Southern California Association of Governments adopts strong sustainability plan
By Robbie Webber
Southern California Association of Governments (SCAG), representing more than 18 million people in Imperial, Los Angeles, Orange, Riverside, San Bernardino, and Ventura counties, voted unanimously on April 3 to adopt a transportation plan that focuses on transit and sustainability. A new state law requires that transportation planning result in a reduction in greenhouse gases. The new Regional Transportation Plan, which will guide transportation investment and planning for the next 25 years, signals a significant change in emphasis in a region notorious for clogged freeways and the worst air quality in the nation. After consulting with 191 cities in the area and reacting to citizen input, for the first time land use and planning for housing and jobs near transit figure prominently in the RTP.
SCAG Executive Director Hasan Ikhrata played up the significance. “Fifteen years ago when I was working here in this region, I couldn’t tell you we had many choices, the car was it. Now, we do have choices.”
A poll in November showed that voters favor road maintenance, improved walking and biking facilities, more housing near transit, and transit investments over roadway expansion. The same poll found that respondents felt capacity expansion was an ineffective way to address congestion. The public health community also pushed for a plan that would encourage active transportation and improve air quality.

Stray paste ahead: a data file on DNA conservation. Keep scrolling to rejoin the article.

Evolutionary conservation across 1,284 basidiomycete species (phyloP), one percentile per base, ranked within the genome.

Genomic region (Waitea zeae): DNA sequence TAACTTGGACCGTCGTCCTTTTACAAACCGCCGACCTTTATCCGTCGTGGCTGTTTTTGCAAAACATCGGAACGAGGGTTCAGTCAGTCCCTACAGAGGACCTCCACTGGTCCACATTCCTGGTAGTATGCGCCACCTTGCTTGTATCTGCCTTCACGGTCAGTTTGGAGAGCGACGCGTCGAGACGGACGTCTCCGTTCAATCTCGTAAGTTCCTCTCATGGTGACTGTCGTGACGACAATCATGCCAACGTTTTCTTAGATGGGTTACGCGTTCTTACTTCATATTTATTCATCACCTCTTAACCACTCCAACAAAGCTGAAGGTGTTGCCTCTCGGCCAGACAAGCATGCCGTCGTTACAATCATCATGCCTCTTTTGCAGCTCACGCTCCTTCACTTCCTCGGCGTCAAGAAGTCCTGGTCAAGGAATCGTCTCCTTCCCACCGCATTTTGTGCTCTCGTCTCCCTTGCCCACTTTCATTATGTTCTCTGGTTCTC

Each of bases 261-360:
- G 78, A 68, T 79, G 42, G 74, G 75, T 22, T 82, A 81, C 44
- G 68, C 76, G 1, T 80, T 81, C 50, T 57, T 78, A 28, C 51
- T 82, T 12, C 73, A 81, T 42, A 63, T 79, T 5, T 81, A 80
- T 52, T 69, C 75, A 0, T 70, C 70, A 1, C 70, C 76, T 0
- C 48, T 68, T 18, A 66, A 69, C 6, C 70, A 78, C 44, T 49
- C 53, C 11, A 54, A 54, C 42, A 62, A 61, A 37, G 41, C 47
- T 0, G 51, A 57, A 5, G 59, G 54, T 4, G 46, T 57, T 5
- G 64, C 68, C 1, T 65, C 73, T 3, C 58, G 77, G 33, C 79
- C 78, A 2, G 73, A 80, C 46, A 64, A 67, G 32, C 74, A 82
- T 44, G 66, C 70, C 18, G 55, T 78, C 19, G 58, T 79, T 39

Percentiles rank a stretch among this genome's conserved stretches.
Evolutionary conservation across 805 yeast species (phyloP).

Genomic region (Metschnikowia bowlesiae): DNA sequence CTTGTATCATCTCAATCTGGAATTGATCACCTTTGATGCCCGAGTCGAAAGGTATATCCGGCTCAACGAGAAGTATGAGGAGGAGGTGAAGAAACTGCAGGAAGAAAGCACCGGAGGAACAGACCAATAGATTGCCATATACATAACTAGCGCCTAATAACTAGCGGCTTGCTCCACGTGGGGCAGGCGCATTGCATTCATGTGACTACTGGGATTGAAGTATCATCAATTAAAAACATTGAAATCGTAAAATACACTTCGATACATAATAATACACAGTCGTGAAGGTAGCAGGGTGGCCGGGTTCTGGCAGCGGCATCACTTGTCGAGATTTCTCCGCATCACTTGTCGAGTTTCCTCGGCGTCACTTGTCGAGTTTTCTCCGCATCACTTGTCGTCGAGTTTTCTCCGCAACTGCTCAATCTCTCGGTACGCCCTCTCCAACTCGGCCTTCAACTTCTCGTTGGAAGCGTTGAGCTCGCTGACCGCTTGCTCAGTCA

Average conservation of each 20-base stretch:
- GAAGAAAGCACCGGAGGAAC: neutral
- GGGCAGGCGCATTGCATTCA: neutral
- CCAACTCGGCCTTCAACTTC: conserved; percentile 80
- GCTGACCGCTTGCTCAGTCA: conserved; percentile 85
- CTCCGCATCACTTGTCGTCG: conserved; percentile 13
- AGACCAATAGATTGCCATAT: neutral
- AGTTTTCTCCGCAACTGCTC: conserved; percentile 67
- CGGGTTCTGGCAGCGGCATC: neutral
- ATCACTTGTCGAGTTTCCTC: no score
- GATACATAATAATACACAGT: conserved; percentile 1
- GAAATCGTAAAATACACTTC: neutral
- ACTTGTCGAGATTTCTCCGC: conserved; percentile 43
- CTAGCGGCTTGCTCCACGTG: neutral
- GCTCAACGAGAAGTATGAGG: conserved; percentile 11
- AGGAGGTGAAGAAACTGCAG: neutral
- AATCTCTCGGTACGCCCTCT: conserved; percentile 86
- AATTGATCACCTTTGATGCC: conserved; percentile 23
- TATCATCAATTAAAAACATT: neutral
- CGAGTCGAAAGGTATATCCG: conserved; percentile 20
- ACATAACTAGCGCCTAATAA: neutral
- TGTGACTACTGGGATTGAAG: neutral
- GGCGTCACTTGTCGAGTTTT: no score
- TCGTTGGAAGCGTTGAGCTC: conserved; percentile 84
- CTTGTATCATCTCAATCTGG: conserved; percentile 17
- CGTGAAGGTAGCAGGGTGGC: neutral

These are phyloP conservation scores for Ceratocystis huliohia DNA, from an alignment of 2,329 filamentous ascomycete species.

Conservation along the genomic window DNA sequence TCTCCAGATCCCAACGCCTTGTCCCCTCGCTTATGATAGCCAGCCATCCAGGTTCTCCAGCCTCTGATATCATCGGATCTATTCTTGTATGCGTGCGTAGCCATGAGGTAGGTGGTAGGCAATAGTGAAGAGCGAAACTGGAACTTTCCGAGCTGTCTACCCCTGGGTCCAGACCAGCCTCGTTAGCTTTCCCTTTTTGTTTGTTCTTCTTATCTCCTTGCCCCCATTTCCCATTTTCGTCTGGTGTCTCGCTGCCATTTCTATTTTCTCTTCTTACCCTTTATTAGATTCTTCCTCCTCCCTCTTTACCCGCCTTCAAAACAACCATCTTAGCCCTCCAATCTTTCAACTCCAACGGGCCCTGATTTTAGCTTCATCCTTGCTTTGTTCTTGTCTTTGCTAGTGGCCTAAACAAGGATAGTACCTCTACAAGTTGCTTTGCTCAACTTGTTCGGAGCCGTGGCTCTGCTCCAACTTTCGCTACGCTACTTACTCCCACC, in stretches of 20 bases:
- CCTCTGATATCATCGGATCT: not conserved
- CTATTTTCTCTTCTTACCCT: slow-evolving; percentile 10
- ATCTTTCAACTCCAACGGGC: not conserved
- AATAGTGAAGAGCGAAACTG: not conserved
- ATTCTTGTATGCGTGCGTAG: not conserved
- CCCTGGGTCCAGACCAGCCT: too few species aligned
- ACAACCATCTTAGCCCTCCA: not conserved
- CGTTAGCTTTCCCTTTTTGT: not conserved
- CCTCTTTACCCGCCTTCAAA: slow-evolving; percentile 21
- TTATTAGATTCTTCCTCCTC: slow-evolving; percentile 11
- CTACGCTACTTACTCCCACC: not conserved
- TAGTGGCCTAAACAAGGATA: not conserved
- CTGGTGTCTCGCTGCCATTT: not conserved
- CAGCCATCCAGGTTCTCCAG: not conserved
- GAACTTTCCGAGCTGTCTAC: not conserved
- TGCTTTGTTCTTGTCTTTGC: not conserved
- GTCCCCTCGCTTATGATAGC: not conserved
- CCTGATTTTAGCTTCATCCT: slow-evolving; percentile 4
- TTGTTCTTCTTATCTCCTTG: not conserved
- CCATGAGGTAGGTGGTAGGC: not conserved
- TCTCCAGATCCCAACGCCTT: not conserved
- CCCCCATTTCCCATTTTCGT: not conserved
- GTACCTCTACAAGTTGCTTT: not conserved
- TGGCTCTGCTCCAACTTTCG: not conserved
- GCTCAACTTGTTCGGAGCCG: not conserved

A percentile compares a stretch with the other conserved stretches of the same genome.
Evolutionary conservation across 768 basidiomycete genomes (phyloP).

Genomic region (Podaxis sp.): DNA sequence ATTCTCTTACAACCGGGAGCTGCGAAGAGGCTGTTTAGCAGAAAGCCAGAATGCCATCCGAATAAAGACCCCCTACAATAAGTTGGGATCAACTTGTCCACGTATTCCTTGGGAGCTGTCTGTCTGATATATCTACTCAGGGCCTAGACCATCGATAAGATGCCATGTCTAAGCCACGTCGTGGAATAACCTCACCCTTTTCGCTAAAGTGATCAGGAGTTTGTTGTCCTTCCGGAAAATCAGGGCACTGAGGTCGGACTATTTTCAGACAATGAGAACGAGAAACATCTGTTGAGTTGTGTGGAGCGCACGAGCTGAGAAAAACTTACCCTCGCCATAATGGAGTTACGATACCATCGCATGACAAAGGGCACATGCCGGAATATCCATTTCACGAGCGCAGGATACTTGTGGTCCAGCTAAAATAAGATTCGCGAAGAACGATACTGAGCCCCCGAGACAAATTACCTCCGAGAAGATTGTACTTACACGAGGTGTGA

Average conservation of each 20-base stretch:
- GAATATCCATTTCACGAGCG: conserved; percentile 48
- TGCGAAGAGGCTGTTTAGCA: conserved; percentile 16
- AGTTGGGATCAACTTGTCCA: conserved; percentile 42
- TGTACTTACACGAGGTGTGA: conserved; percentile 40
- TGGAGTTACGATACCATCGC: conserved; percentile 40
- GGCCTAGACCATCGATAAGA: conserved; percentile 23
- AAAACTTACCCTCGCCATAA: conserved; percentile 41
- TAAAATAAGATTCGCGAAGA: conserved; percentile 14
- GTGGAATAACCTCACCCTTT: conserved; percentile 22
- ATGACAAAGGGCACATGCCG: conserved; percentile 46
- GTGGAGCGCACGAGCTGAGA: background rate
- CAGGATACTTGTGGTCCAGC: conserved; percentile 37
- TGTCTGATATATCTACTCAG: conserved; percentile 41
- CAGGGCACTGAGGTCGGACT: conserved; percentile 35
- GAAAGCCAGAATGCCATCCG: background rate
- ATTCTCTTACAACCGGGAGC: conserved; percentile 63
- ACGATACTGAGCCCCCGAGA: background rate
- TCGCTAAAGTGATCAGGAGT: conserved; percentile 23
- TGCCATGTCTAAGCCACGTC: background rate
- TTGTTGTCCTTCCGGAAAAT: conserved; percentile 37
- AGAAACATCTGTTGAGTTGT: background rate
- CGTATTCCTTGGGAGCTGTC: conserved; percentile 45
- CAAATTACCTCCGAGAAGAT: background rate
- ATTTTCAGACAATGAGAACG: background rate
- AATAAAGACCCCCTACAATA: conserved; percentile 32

Despite the change in strategy, South Pasadena Mayor Michael Cacciotti, whose city has been locked in a long battle over an extension of Interstate 710, said it still places too much emphasis on freeways. “We’re just saying before you do any old outmoded highway projects, especially as people are getting older and don’t want to drive, first implement and build mass transit projects.”
However, the plan will not have entirely smooth sailing in the future. Financing is still uncertain. Peter Herzog, head of the Orange County Council of Governments, said, “Of the 524 billion they want to spend there’s about 290 billion that aren’t there. They have to find that amount of new money to make the plan that they currently have work.”
Robbie Webber is a Transportation Policy Analyst at SSTI. She can be reached at RWebber@ssti.us.